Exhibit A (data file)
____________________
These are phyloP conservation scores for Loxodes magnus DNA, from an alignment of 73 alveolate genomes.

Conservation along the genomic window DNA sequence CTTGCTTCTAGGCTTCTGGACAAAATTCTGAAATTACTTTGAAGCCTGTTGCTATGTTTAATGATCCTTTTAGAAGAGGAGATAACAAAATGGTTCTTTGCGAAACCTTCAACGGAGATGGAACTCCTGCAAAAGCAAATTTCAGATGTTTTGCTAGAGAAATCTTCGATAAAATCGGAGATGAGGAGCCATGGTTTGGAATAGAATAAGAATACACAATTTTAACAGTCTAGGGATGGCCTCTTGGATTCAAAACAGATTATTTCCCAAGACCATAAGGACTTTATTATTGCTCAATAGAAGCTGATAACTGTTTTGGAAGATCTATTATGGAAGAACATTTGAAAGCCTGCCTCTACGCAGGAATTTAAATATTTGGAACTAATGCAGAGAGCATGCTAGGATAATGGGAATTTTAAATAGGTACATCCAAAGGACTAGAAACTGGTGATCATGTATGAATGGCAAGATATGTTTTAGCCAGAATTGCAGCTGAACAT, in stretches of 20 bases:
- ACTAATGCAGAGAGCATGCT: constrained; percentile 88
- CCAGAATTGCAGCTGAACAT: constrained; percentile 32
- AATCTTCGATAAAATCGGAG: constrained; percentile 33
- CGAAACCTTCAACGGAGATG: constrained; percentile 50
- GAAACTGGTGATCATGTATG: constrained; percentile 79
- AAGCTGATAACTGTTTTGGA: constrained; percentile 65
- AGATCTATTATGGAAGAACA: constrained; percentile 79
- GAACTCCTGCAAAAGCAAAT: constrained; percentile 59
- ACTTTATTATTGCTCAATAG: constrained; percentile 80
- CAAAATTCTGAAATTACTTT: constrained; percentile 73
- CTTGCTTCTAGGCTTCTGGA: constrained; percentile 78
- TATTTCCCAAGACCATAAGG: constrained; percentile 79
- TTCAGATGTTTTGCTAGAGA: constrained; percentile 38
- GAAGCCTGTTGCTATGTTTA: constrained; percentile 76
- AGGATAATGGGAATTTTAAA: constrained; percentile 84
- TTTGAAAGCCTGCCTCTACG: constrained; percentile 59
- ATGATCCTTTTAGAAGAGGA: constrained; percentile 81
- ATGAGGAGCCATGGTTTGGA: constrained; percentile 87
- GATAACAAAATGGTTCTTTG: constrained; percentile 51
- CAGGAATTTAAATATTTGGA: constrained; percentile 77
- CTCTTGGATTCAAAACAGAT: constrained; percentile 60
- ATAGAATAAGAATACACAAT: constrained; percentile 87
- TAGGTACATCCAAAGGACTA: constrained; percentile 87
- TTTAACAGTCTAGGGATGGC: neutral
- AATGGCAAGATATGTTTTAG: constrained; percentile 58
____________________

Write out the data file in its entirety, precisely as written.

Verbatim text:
These are phyloP conservation scores for Loxodes magnus DNA, from an alignment of 73 alveolate genomes.

Conservation along the genomic window DNA sequence CTTGCTTCTAGGCTTCTGGACAAAATTCTGAAATTACTTTGAAGCCTGTTGCTATGTTTAATGATCCTTTTAGAAGAGGAGATAACAAAATGGTTCTTTGCGAAACCTTCAACGGAGATGGAACTCCTGCAAAAGCAAATTTCAGATGTTTTGCTAGAGAAATCTTCGATAAAATCGGAGATGAGGAGCCATGGTTTGGAATAGAATAAGAATACACAATTTTAACAGTCTAGGGATGGCCTCTTGGATTCAAAACAGATTATTTCCCAAGACCATAAGGACTTTATTATTGCTCAATAGAAGCTGATAACTGTTTTGGAAGATCTATTATGGAAGAACATTTGAAAGCCTGCCTCTACGCAGGAATTTAAATATTTGGAACTAATGCAGAGAGCATGCTAGGATAATGGGAATTTTAAATAGGTACATCCAAAGGACTAGAAACTGGTGATCATGTATGAATGGCAAGATATGTTTTAGCCAGAATTGCAGCTGAACAT, in stretches of 20 bases:
- ACTAATGCAGAGAGCATGCT: constrained; percentile 88
- CCAGAATTGCAGCTGAACAT: constrained; percentile 32
- AATCTTCGATAAAATCGGAG: constrained; percentile 33
- CGAAACCTTCAACGGAGATG: constrained; percentile 50
- GAAACTGGTGATCATGTATG: constrained; percentile 79
- AAGCTGATAACTGTTTTGGA: constrained; percentile 65
- AGATCTATTATGGAAGAACA: constrained; percentile 79
- GAACTCCTGCAAAAGCAAAT: constrained; percentile 59
- ACTTTATTATTGCTCAATAG: constrained; percentile 80
- CAAAATTCTGAAATTACTTT: constrained; percentile 73
- CTTGCTTCTAGGCTTCTGGA: constrained; percentile 78
- TATTTCCCAAGACCATAAGG: constrained; percentile 79
- TTCAGATGTTTTGCTAGAGA: constrained; percentile 38
- GAAGCCTGTTGCTATGTTTA: constrained; percentile 76
- AGGATAATGGGAATTTTAAA: constrained; percentile 84
- TTTGAAAGCCTGCCTCTACG: constrained; percentile 59
- ATGATCCTTTTAGAAGAGGA: constrained; percentile 81
- ATGAGGAGCCATGGTTTGGA: constrained; percentile 87
- GATAACAAAATGGTTCTTTG: constrained; percentile 51
- CAGGAATTTAAATATTTGGA: constrained; percentile 77
- CTCTTGGATTCAAAACAGAT: constrained; percentile 60
- ATAGAATAAGAATACACAAT: constrained; percentile 87
- TAGGTACATCCAAAGGACTA: constrained; percentile 87
- TTTAACAGTCTAGGGATGGC: neutral
- AATGGCAAGATATGTTTTAG: constrained; percentile 58